Interview with Andreas Bullwinkel

“The growth potential of the Indian port sector is enormous”

India and Germany have had strong trade ties for over half a century and Port of Wilhelmshaven has been a key contributor to trade between the two countries. Wilhelmshaven port sees huge potential in the Indian port sector, and is leaving no stone unturned to explore opportunities to further expand trade with Indian ports. It has signed technology agreements with two of the biggest private ports in the country and is actively looking to sign more such agreements. In an interview with Indian Infrastructure, Andreas Bullwinkel, chairman, Port of Wilhelmshaven, talks about performance and key developments at the port, trade between Germany and India, technology collaborations with Indian ports, future strategies and priority areas, and plans for the future…

What have been the major developments at the Port of Wilhelmshaven in the past year?

Last year, the port was able to sign a leasehold contract (for about 2.6 hectares) with an investor that is planning to build a multi-user warehouse for logistics start-ups. We believe that this is an important step for us, as we do see more and more demand for smaller warehouses that are willing to accept storage contracts even for smaller projects and shorter storage periods. This new multi-user warehouse will open up our port to these clients as well.

What are the key upcoming capacity augmentation projects at the port?

The main upcoming capacity augmentation project will be on an area of 20 hectares, for which an agreement has been recently signed, on which a Chinese logistics company is planning to build a hub for Chinese goods. The goods are destined for the German automobile industry, and for the German wholesale, foodstuffs and fast moving consumer goods industries.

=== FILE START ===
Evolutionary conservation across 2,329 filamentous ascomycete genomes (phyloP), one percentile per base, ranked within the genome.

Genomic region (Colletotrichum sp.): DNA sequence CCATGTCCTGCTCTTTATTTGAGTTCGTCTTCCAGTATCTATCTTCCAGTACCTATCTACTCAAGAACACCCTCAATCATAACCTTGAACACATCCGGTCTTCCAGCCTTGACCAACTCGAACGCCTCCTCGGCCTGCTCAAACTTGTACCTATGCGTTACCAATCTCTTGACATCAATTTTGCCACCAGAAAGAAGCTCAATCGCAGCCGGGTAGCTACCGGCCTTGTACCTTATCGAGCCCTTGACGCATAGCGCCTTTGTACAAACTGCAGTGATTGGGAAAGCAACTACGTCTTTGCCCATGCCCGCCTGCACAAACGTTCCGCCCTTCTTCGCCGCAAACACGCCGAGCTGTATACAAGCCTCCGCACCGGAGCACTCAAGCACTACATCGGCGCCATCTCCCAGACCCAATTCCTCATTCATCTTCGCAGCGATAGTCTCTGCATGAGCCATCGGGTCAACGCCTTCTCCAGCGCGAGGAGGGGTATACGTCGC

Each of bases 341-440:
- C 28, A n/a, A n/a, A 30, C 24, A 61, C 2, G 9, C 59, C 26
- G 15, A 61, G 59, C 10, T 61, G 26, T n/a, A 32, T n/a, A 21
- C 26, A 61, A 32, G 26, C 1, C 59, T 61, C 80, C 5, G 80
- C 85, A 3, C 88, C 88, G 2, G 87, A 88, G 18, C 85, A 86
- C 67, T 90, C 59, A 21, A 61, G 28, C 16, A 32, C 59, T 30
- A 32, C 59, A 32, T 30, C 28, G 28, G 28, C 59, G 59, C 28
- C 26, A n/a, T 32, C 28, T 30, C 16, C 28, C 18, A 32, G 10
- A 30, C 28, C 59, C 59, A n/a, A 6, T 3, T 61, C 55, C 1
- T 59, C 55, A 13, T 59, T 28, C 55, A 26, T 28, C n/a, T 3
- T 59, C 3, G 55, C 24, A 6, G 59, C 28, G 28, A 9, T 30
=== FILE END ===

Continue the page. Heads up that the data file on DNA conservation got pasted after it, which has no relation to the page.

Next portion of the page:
What have been the key technology initiatives taken at the port? What lessons can Indian ports draw from such technology advancements?

Our terminal operator Eurogate is currently transferring the straddle carriers that had been manned so far into autonomously driven strats. The strats are working with GPS data and are allowing the terminal a denser stowage of containers on the terminal.  At the end of the day, this means  that it increases the capacity of the terminal.

Are you looking at signing technology agreements with Indian ports?

Yes, wherever it makes sense for both parties, we are open to agreements with Indian partners.

What has been the trade between Wilhelmshaven port and India? How can trade activity be promoted?

Indian trade has a share of about 3 per cent of our total volumes ha    ndled, so there is a lot of room for improvement. Our marketing activities are showing good results, but we have to be patient. It is a huge market and to convince shippers and forwarders to make use of a different port instead of the one they usually use is not an easy task.

What is your view on the present situation of the Indian port sector and its growth potential?

The growth potential of the Indian port sector is enormous, especially if the hinterland connections are optimised.

I believe that Indian ports will also have to follow the way of automation and digitalisation. But in this respect, I am confident that the Indian port sector will easily be in a position to become a market leader, having so many young people who are intelligent, well educated and digitalisation- and IT-minded.

What are your port’s key priorities and plans for the next two-three years in general, and for India in particular?

In general, we are doing our utmost to get the project with the Chinese logistics company to work. And for India, we are hoping to get better access to the Indian market via a more attractive position within the Safmarine/ME1-Service schedule. This could make our port more attractive to the Indian market. In the longer run, we are hoping for positive decisions of other shipping lines in terms of including Wilhelmshaven in their schedules as one of their base ports.


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